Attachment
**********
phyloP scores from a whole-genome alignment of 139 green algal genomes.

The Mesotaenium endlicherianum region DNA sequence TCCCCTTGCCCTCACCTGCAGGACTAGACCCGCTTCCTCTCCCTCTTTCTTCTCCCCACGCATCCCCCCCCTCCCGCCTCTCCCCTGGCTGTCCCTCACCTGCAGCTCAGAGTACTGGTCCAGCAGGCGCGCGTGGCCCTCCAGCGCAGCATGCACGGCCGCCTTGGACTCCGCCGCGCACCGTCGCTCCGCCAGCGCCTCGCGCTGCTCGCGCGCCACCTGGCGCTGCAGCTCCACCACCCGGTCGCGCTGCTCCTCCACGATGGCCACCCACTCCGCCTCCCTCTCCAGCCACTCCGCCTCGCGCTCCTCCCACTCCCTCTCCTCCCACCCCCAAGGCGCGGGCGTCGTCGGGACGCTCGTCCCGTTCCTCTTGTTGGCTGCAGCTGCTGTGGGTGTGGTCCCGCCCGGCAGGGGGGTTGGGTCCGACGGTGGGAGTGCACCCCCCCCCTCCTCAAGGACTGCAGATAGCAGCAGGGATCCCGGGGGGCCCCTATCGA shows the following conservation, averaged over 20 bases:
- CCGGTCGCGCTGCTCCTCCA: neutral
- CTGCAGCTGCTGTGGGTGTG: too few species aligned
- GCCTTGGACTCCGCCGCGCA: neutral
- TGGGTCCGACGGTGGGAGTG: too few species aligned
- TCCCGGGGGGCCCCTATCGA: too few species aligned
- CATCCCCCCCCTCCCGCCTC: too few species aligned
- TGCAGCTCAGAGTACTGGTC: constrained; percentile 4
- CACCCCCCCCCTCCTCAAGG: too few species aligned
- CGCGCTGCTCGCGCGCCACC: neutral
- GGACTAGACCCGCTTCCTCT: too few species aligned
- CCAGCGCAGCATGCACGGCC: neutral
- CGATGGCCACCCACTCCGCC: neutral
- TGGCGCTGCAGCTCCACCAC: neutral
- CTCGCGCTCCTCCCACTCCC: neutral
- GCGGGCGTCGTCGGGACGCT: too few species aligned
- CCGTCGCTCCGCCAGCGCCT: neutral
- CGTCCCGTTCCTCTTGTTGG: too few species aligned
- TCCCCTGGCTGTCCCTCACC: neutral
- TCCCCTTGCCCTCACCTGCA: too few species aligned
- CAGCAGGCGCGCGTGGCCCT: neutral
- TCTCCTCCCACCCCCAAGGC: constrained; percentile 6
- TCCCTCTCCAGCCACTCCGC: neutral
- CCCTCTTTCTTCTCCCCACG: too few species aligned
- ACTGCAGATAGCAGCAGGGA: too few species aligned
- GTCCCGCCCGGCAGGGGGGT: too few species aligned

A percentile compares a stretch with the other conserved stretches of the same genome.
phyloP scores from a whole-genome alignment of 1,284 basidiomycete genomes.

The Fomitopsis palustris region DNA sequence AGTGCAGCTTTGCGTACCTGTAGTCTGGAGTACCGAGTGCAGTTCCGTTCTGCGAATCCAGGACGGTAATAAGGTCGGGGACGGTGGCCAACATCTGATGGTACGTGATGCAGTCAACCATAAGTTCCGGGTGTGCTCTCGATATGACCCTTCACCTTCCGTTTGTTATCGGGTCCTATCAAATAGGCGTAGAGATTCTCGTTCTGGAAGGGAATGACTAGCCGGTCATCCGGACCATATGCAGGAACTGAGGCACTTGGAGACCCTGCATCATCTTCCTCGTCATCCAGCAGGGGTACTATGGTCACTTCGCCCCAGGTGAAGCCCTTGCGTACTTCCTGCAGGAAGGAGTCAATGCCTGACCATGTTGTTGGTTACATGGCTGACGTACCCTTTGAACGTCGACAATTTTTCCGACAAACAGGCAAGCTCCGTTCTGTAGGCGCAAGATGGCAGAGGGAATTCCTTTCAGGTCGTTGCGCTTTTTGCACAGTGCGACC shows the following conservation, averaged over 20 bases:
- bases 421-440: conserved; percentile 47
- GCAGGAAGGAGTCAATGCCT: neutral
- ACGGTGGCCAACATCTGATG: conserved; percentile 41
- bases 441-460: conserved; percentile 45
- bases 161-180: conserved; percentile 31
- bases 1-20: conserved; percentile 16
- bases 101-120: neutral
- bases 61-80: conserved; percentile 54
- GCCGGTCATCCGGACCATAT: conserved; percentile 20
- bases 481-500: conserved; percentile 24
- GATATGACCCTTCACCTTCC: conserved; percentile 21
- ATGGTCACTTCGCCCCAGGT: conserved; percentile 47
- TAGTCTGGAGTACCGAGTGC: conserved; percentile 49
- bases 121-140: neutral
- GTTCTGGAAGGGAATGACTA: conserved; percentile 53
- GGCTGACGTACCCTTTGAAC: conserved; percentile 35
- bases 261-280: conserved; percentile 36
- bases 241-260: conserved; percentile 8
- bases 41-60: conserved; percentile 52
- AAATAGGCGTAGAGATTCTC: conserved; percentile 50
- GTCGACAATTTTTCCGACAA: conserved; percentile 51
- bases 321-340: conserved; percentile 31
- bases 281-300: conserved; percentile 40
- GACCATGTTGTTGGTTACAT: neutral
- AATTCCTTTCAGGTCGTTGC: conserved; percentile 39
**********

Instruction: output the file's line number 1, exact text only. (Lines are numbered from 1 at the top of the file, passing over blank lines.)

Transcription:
phyloP scores from a whole-genome alignment of 139 green algal genomes.